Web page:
The School of Engineering
Why study engineering
What is engineering
The term "engineering" does not come from the word engine, as many people think. Neither is an Engineer the person who repairs your faulty goods. The true origin of "Engineering" goes back to the roman era and is linked to the Latin word for "ingenuity". An engineer is by definition a technical creator who improves products or solutions by solving sometimes complex technological problems in order to facilitate further the life of people.
Engineering is the profession of or work performed by an engineer. Engineering involves the knowledge of mathematical and natural sciences (biological and physical) gained by study, experience, and practice. This knowledge is then applied with judgement, rigour and creativity to develop new or develop better ways to utilize the materials, technologies and the forces of nature for the benefit of society.
How engineers work
Engineers often apply the concept of modularity for good engineering design.
A module is the smallest logical unit of a product. Modules can generally be bundled in larger groups to create a new bigger product. For example, if you look at the music business, a song would be a module and an album would be a group of modules.
A modular design is one where the engineer breaks a big problem into a set of smaller problems that can be solved independently and separately. Each module is small and therefore it is easier to build and test.
Once two or more modules have been successfully implemented and tested, they can be bundled together and tested as a whole against expectations. Modules are added one after the other until the final desired product is implemented and fully working.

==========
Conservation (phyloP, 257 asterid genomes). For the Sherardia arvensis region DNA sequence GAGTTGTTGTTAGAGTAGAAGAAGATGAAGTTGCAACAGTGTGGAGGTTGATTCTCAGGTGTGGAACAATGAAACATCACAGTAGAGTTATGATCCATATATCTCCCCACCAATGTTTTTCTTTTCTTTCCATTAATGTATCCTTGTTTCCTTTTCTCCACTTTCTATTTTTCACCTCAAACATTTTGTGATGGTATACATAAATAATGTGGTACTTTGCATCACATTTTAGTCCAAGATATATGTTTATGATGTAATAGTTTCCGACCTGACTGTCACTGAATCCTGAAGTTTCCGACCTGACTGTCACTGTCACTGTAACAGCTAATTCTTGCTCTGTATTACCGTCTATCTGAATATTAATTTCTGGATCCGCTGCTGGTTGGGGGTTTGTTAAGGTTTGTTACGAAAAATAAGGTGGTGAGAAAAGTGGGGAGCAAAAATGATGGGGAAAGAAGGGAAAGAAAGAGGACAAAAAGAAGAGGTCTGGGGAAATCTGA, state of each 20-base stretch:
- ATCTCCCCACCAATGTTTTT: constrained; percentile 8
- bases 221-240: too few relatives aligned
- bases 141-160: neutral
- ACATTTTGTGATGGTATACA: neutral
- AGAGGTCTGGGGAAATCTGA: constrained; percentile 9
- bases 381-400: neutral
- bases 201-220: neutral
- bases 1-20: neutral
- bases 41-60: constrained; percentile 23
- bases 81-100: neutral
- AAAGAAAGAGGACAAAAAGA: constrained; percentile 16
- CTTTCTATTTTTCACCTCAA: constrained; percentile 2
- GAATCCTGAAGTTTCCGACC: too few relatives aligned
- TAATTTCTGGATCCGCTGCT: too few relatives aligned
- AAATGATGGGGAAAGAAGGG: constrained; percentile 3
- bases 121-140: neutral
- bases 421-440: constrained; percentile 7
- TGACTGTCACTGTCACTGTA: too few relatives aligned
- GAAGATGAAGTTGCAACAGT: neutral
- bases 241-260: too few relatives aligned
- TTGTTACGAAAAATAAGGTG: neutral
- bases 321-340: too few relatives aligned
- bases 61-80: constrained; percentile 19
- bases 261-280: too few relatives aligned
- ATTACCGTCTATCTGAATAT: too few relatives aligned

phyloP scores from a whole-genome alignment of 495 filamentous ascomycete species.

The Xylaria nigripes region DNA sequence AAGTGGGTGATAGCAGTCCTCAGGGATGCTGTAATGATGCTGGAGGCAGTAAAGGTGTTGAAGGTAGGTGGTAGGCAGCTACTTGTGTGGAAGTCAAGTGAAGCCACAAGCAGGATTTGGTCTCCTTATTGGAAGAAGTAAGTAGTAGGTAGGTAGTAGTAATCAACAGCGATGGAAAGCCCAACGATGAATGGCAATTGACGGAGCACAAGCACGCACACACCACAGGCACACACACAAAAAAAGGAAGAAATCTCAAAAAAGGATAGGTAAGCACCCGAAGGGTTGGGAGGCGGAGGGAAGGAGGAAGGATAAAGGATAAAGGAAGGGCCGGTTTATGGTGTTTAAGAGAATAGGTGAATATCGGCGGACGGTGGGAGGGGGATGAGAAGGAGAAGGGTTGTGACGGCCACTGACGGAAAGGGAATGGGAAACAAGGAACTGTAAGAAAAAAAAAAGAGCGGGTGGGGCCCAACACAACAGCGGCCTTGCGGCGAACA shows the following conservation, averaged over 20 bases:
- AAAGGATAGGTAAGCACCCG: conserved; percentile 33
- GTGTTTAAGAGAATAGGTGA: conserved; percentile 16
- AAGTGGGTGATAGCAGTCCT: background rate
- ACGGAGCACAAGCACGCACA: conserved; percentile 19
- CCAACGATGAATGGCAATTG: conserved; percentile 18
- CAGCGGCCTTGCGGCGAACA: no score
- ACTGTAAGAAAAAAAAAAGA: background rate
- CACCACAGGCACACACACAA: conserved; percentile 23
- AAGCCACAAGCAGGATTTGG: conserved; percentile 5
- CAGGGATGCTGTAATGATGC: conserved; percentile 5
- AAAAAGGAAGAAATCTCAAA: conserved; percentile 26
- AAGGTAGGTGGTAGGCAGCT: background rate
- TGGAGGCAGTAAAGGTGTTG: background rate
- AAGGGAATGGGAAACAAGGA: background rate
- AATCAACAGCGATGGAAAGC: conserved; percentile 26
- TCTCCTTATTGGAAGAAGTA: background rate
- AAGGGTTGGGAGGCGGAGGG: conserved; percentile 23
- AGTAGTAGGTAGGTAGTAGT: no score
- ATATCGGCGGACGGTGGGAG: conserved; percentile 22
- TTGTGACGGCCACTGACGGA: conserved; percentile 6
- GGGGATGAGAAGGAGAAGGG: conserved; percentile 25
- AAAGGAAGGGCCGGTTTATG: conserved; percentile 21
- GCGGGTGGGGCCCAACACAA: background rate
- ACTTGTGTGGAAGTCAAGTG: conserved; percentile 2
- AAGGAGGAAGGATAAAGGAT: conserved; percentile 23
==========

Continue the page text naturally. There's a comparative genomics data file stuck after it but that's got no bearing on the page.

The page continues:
Why do engineers do it that way? Modular design is a layered approach, which minimizes the chances of not achieving anything. It is much easier to build simple things than large complicated ones. Furthermore, all modules that have already been implemented can be re-used later in other future project or product developments. That's the way engineers build their own capability and experience.
Now an important matter is how engineers actually solve or crack each module and how they define the plan for the modular design of the next project. The answer is simple.
Engineers use a technique called the engineering design process. In broad terms, there are 7 steps:
- Identify the need or problem (i.e. find the module)
- Research the need or problem (especially if the engineer has no known solutions)
- Develop possible practical solutions (convert knowledge and understanding into a conceptual practical implementation)
- Construct a prototype (implement the conceptual solution)
- Test or Evaluate the Solutions (investigate the response of the module to different scenario)
- Validate the final design (verify that the module meets the desired final specifications)
- Communicate/present the solution
Obviously some of these tasks may have to be repeated iteratively until successful completion is achieved.
This approach applies equally well to hardware, software or mixed designs. It is also relevant in many other non-engineering professions where achievements require good, critical, lateral and creative thinking in order to find solutions to complex problems or issues.
Engineers have significantly higher starting salaries than many other graduates with bachelor's degrees in other fields. Once adequately qualified, the long-term career prospect of an engineer is excellent and unemployment is very rare.
Women in engineering
Engineering is an exciting and safe option for a good future. It is only natural that women should join the pool of creative talent that Engineering represents in society. We are committed to promoting and supporting women in engineering careers.